The Farmer's Last Frontier: Agriculture, 1860-1897

By Fred A. Shannon | Go to book overview

CHAPTER XII
Governmental Activity in Agriculture

STATE AGENCIES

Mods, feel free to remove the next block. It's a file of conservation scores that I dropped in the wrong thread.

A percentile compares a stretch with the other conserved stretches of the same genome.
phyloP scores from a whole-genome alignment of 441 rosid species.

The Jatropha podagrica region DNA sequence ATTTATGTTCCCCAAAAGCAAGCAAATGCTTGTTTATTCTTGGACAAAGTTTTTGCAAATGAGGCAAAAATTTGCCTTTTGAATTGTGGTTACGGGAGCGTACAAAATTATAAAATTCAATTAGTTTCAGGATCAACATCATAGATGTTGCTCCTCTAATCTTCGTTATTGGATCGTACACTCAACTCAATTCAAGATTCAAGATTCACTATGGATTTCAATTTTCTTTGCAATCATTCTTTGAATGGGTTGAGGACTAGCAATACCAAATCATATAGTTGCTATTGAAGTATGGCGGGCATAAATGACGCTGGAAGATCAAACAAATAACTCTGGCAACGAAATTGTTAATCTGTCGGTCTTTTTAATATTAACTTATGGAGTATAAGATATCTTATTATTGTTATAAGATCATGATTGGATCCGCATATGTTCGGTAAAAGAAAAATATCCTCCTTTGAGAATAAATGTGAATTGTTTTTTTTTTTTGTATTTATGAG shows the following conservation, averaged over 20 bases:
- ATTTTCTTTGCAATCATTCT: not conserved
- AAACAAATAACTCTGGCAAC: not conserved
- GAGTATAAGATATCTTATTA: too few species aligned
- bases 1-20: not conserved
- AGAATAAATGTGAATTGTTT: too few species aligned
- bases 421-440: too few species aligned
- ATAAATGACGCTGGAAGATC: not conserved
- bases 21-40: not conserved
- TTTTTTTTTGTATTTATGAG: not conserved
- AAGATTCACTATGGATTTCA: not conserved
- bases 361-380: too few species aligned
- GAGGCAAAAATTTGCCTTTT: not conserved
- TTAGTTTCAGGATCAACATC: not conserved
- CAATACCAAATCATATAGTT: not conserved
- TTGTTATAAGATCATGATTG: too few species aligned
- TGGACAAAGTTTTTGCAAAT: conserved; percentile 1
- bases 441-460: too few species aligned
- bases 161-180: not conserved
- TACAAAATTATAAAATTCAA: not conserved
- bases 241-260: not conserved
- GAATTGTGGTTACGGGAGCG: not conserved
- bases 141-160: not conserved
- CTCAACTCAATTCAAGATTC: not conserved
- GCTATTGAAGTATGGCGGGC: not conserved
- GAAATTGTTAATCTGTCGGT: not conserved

FROM the preceding chapters, it should be apparent that governments had a distinct influence on agricultural advance, even if not always on behalf of the farmer. The federal land laws, for example, were of the most vital importance in the expansion of fanning and grazing throughout the West. Always these acts were so worded as to convey the impression that the man of little means was to be benefited, or, as in the railroad grants, that the general welfare was to be advanced. But, at the same time, the legislation was so shaped as to give the main advantage to speculators and other land monopolists. The same interests were served by the public policies of the states. The lien laws and disfranchisement provisions of the South were to perpetuate the control of the section by the landlordmerchants. The agricultural and horticultural boards of the Pacific coast, whose reports to the legislatures show even more than do their names their connection with the state governments, were concerned mainly with combating outside influences that conflicted with the prosperity of the greater landlords. Occasionally, as in the case of the Granger laws of the 1870's, the rank and file of the farmers executed a coup of their own, but never to the extent of relieving the tenant or agricultural wage laborer. Again, it was the landowner fighting to retain his equity. But governments could not ignore the humbler voters entirely, and, in those states where even the tenant and wage farmer had the suffrage, some benefits sifted down to the lower stratum. Furthermore, inasmuch as the activity

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